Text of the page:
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Provide a broad perspective on the return of industrial and commercial productivity in the U.K. and determine how sustainable the new trend may be. A comparison of the U.K. and US to highlight the effects of different country-specific factors, with a focus on providing information useful to investors and senior managers.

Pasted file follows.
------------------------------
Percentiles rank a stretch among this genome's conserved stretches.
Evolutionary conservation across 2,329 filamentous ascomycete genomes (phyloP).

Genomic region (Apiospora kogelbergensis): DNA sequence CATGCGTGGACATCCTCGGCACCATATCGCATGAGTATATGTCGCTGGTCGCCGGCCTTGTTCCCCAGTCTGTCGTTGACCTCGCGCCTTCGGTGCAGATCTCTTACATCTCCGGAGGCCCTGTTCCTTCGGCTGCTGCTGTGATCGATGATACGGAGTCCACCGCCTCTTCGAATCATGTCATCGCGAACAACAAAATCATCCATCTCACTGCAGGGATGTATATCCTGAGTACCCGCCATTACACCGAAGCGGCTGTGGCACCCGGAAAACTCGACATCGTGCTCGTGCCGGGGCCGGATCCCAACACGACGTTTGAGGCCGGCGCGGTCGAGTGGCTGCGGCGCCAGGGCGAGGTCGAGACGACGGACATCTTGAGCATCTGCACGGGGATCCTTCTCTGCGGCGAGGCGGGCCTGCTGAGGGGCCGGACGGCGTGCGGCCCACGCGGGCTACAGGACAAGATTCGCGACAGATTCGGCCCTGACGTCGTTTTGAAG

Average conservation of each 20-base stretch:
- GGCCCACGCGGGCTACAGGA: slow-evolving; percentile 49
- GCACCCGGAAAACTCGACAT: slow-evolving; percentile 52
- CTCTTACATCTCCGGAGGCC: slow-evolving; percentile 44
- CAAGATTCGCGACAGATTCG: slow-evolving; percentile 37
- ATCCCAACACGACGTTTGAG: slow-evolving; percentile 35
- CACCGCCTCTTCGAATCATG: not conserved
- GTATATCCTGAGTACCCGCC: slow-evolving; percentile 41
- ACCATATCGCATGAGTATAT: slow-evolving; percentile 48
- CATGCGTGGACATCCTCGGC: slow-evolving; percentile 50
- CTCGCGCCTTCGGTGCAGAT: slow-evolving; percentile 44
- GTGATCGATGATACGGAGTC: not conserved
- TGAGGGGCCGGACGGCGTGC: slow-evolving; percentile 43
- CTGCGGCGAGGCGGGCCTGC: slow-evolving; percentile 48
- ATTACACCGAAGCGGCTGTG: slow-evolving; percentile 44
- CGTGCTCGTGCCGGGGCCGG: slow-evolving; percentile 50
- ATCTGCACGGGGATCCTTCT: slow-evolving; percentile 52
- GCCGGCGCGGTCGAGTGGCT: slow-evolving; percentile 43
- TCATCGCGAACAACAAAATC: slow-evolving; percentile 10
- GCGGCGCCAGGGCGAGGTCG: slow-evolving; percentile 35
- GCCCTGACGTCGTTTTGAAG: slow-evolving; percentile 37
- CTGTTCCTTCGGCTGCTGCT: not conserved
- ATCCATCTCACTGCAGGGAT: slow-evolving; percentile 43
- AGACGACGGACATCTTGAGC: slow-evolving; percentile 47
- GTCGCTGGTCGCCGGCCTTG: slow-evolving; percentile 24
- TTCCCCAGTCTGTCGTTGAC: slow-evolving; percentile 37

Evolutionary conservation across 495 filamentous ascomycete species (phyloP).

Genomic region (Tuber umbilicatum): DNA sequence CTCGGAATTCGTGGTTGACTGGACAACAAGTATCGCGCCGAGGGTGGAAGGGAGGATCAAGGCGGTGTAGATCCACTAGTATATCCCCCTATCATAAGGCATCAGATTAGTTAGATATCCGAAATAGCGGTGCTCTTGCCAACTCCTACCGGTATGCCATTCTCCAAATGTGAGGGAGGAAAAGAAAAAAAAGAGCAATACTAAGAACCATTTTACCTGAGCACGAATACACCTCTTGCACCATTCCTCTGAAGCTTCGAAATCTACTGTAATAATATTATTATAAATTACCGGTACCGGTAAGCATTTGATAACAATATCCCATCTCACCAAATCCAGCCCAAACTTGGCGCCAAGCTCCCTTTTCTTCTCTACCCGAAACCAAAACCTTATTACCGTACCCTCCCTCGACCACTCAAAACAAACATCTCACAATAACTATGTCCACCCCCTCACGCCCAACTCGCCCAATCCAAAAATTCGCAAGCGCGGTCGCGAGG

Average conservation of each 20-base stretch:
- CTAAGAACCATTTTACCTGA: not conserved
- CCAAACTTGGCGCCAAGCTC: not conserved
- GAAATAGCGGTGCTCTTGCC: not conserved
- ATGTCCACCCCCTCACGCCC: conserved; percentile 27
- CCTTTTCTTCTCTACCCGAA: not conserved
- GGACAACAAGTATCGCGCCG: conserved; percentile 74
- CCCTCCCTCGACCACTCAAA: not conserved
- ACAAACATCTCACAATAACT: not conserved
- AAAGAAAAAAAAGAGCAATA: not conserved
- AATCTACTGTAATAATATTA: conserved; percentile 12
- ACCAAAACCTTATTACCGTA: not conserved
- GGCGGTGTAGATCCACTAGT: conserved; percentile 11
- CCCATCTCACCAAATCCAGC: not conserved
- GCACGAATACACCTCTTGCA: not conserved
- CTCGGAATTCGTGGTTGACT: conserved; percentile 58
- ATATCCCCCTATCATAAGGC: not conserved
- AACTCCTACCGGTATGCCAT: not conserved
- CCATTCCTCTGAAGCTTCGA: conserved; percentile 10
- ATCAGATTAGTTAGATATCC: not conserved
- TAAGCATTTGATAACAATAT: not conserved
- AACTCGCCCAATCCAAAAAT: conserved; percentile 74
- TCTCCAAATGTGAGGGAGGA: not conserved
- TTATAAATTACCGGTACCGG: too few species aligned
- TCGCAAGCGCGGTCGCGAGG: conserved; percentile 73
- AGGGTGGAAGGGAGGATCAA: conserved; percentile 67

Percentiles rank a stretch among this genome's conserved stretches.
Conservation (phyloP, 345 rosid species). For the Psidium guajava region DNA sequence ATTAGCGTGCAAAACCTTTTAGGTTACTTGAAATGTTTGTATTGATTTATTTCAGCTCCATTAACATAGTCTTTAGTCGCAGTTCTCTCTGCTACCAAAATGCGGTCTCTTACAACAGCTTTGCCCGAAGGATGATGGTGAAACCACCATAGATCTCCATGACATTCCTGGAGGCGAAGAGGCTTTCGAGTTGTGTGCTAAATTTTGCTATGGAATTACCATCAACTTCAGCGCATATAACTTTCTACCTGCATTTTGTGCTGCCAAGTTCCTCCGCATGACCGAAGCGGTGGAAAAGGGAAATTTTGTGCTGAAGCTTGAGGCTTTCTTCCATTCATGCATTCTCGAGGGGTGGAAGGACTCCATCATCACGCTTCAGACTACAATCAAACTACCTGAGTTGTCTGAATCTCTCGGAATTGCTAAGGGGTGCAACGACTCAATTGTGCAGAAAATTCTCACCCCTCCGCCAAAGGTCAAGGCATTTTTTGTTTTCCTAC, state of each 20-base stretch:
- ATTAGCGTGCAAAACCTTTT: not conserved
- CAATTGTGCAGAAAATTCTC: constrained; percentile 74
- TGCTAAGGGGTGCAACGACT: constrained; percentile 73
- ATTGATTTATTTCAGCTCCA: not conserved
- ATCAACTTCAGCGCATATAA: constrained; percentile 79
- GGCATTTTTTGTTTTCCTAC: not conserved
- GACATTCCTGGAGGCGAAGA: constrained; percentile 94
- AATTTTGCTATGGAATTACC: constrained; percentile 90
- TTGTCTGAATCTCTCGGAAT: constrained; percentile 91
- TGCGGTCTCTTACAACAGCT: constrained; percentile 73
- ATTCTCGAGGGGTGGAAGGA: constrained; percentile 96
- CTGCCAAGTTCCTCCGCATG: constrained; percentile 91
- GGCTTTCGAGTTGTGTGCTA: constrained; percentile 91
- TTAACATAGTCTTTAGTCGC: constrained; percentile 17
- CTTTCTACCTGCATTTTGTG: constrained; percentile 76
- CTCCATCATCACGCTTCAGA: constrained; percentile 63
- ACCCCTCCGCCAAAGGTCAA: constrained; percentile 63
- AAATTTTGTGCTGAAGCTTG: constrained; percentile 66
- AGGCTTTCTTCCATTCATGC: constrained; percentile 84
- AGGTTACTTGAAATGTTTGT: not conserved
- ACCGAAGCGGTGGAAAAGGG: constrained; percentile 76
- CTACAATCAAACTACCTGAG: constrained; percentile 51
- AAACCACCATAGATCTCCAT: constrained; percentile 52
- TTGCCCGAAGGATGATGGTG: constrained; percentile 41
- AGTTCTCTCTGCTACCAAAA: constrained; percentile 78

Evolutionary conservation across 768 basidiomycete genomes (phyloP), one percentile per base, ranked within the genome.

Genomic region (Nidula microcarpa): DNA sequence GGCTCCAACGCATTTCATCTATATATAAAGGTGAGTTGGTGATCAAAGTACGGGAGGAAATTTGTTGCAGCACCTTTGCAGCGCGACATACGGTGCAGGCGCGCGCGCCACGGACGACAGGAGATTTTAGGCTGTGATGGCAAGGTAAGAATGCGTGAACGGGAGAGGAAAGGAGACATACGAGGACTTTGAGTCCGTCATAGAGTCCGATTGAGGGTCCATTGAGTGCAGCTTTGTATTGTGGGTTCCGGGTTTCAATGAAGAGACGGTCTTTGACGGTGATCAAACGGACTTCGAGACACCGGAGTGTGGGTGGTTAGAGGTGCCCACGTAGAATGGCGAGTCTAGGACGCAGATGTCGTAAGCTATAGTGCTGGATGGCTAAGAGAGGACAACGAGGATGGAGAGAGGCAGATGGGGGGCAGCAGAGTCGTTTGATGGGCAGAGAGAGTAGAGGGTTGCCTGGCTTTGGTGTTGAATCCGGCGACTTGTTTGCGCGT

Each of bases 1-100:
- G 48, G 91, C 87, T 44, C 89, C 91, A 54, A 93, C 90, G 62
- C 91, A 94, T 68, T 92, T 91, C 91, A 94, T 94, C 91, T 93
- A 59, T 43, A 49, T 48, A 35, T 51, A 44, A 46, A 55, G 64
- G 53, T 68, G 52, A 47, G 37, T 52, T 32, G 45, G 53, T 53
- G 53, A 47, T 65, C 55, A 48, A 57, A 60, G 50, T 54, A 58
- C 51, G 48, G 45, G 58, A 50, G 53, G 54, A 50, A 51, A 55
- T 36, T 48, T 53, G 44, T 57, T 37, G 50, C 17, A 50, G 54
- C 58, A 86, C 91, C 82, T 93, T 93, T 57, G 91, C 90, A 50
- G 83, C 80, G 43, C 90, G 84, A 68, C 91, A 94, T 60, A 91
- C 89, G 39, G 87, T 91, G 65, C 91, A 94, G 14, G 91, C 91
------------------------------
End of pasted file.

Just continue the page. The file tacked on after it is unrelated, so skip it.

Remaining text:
Productivity gains may be measured in terms of relative improvements in factor, efficiency and innovation driven indicators (Schwab 2017). The United Kingdom (UK) is an innovation-driven economy and can be stimulated with the progress of systems that tend to encourage business innovation and sophistication. Efficiency gains may be achieved through investment in education and training, goods and labour markets, and the development of the financial markets (BIS 2013; Schwab 2017). This paper examines the trends and sustainability of industrial and commercial productivity in the UK and its comparison with US with reference to a suitable macro-environment, provision of healthcare, primary education and the development of infrastructure and institutions (Blaug 2009; Brighton et al. 2016).